First Gene Therapy Drug Approved in Europe Set to Launch, Priced at U.S. $1.4 million


Glybera, the first gene therapy drug that has been approved by European regulators, is set to launch in Germany in early 2015 with a 1.1 million euro (U.S. $1.4 million) price tag, far surpassing the $440,000 annual price tag of Alexion’s Soliris, the previous most expensive drug. Gene therapy treats diseases caused by a mutation in a gene using a modified virus to insert a corrected copy of the gene into a person’s cells. Because gene therapy provides a working copy of a gene, it offers the possibility of a long-term, possibly permanent, cure; in the case of Glybera, benefits have been noted for up to six years so far.

Glybera is a treatment for lipoprotein lipase deficiency (LPLD), a rare genetic disorder affecting about 1-2 persons per million people (or about 150-200 people in Europe) that causes fat to build-up in the blood leading to cardiovascular disease, diabetes, and life-threatening, recurrent bouts of pancreatitis. The only prior treatment option was severe dietary restrictions and symptomatic treatment of pancreatitis. Glybera, developed by Dutch biotech firm UniQure and to be marketed by its partner Italian firm Chiesi in the European Union, has been given orphan drug status in the European Union and the United States.

The pricing of Glybera, which may only need to be given over one treatment course, was designed to match the annual cost of treating other lysosomal-storage diseases similar to LPLD with enzyme replacement therapies. Yet, the high price of Glybera, along with the prices for other drugs for rare diseases and for some new cancer therapies, is raising concerns that these drug costs are not sustainable in the long term. However, as is the case with Glybera, patients often have no other treatments and receive significant improvements in health and in quality of life from new therapeutics. Healthcare costs and benefits cannot be easily analyzed when the focus is only on the pricing of individual drugs or even on costs within individual healthcare sectors. Other options such as improving benefit-risk assessments, assessing more cost-effective means of delivering clinical care, and even exploring new financing models are critical to explore.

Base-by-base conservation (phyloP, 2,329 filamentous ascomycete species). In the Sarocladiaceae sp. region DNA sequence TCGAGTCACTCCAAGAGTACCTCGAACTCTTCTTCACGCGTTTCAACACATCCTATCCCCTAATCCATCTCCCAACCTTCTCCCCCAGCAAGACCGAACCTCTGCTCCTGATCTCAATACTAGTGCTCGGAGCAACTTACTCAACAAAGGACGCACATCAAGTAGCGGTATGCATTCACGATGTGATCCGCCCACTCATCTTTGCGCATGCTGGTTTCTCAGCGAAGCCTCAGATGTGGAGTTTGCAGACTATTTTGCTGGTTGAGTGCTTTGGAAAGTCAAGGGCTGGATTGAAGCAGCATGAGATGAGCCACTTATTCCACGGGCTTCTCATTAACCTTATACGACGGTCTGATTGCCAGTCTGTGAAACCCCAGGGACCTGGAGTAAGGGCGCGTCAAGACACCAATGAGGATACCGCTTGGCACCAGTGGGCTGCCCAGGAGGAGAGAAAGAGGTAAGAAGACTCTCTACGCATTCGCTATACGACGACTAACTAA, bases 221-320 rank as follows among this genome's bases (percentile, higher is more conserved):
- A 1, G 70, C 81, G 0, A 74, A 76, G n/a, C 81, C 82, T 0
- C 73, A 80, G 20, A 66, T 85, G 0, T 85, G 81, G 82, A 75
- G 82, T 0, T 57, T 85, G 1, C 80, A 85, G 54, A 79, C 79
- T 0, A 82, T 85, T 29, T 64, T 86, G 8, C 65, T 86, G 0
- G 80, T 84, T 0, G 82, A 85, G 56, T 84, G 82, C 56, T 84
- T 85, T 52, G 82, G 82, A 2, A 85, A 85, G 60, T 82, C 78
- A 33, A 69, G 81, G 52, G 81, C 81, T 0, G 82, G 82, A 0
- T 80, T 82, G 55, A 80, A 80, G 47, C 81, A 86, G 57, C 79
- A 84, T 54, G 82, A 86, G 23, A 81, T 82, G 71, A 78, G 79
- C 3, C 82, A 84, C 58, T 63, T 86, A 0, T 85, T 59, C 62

Filed Under: Business, Innovation, Science & Technology

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About Maureen McArthur Hart

About Maureen Mcarthur Hart

Maureen McArthur Hart joins the RARE Daily Global Genes team covering public policy issues and advances in scientific research. She has a Ph.D. from George Washington University in science and technology public policy, an M.S. from Virginia Tech in science and technology studies, and a B.S. in biology from UCLA. Her career has included public affairs/public relations and clinical trials regulatory analysis at the University of Kentucky Medical Center and policy and research analysis at the Science and Technology Policy Institute in Washington, D.C.

She is dedicated to improving the scientific research and innovation process to make therapeutic development faster, more efficient, and more effective. She is also a cat-, dog-, and kid-person who enjoys the outdoors.

She can be reached at mhmcarthur@gmail.com or @mmhart.

 

Trackbacks

  1. […] Gene therapy can replace defective or mutated DNA that causes disease or can replace a gene that is functioning improperly, or can introduce a new gene that can fight a disease. Gene therapy is a promising treatment option for inherited disorders, some types of cancer and certain viral infections. However, the National Institutes of Health regards gene therapy as appropriate only for diseases that cannot otherwise be treated. The first gene therapy was approved in the EU for a price tag of $1.4 million per treatment. […]

  2. […] by the currently approved products, Glybera and Strimvelis. Glybera launched in Europe with a ~$1.5M price tag while Strimvelis just unveiled a ~$650K price. But governments aren’t keen on such high […]

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